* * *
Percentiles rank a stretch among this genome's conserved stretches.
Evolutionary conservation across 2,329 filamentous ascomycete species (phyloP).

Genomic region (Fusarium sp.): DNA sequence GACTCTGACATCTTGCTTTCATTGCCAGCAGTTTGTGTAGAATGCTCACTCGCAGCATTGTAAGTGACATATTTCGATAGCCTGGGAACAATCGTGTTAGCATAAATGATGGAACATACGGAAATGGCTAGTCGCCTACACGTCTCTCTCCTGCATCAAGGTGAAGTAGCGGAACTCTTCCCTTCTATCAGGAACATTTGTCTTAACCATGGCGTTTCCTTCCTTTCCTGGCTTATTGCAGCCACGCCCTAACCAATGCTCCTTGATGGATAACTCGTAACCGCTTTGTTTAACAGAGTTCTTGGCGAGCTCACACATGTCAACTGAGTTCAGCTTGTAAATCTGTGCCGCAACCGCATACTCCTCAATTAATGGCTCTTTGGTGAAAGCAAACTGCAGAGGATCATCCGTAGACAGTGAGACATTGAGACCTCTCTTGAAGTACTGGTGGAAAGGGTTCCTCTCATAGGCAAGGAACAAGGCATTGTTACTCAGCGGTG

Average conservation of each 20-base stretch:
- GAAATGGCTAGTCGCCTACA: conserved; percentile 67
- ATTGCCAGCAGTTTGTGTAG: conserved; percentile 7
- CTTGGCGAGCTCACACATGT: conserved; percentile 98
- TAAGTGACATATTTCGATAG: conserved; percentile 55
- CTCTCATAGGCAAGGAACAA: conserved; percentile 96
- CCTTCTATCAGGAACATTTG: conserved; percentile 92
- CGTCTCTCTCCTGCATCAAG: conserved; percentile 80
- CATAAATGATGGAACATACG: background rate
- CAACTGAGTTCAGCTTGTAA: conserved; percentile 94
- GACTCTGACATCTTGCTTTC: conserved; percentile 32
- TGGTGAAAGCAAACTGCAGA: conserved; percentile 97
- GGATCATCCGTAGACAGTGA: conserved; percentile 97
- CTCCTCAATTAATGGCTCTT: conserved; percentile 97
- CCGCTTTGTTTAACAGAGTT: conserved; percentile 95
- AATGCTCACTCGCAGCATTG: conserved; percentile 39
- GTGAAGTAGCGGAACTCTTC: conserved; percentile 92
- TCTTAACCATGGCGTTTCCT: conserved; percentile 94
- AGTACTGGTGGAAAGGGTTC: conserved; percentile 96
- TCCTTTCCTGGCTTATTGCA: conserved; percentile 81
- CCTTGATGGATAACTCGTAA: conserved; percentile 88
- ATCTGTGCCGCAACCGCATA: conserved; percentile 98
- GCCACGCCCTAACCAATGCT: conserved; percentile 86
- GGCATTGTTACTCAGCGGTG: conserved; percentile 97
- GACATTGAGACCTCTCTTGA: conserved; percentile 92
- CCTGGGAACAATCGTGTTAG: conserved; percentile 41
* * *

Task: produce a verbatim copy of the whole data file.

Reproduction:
Percentiles rank a stretch among this genome's conserved stretches.
Evolutionary conservation across 2,329 filamentous ascomycete species (phyloP).

Genomic region (Fusarium sp.): DNA sequence GACTCTGACATCTTGCTTTCATTGCCAGCAGTTTGTGTAGAATGCTCACTCGCAGCATTGTAAGTGACATATTTCGATAGCCTGGGAACAATCGTGTTAGCATAAATGATGGAACATACGGAAATGGCTAGTCGCCTACACGTCTCTCTCCTGCATCAAGGTGAAGTAGCGGAACTCTTCCCTTCTATCAGGAACATTTGTCTTAACCATGGCGTTTCCTTCCTTTCCTGGCTTATTGCAGCCACGCCCTAACCAATGCTCCTTGATGGATAACTCGTAACCGCTTTGTTTAACAGAGTTCTTGGCGAGCTCACACATGTCAACTGAGTTCAGCTTGTAAATCTGTGCCGCAACCGCATACTCCTCAATTAATGGCTCTTTGGTGAAAGCAAACTGCAGAGGATCATCCGTAGACAGTGAGACATTGAGACCTCTCTTGAAGTACTGGTGGAAAGGGTTCCTCTCATAGGCAAGGAACAAGGCATTGTTACTCAGCGGTG

Average conservation of each 20-base stretch:
- GAAATGGCTAGTCGCCTACA: conserved; percentile 67
- ATTGCCAGCAGTTTGTGTAG: conserved; percentile 7
- CTTGGCGAGCTCACACATGT: conserved; percentile 98
- TAAGTGACATATTTCGATAG: conserved; percentile 55
- CTCTCATAGGCAAGGAACAA: conserved; percentile 96
- CCTTCTATCAGGAACATTTG: conserved; percentile 92
- CGTCTCTCTCCTGCATCAAG: conserved; percentile 80
- CATAAATGATGGAACATACG: background rate
- CAACTGAGTTCAGCTTGTAA: conserved; percentile 94
- GACTCTGACATCTTGCTTTC: conserved; percentile 32
- TGGTGAAAGCAAACTGCAGA: conserved; percentile 97
- GGATCATCCGTAGACAGTGA: conserved; percentile 97
- CTCCTCAATTAATGGCTCTT: conserved; percentile 97
- CCGCTTTGTTTAACAGAGTT: conserved; percentile 95
- AATGCTCACTCGCAGCATTG: conserved; percentile 39
- GTGAAGTAGCGGAACTCTTC: conserved; percentile 92
- TCTTAACCATGGCGTTTCCT: conserved; percentile 94
- AGTACTGGTGGAAAGGGTTC: conserved; percentile 96
- TCCTTTCCTGGCTTATTGCA: conserved; percentile 81
- CCTTGATGGATAACTCGTAA: conserved; percentile 88
- ATCTGTGCCGCAACCGCATA: conserved; percentile 98
- GCCACGCCCTAACCAATGCT: conserved; percentile 86
- GGCATTGTTACTCAGCGGTG: conserved; percentile 97
- GACATTGAGACCTCTCTTGA: conserved; percentile 92
- CCTGGGAACAATCGTGTTAG: conserved; percentile 41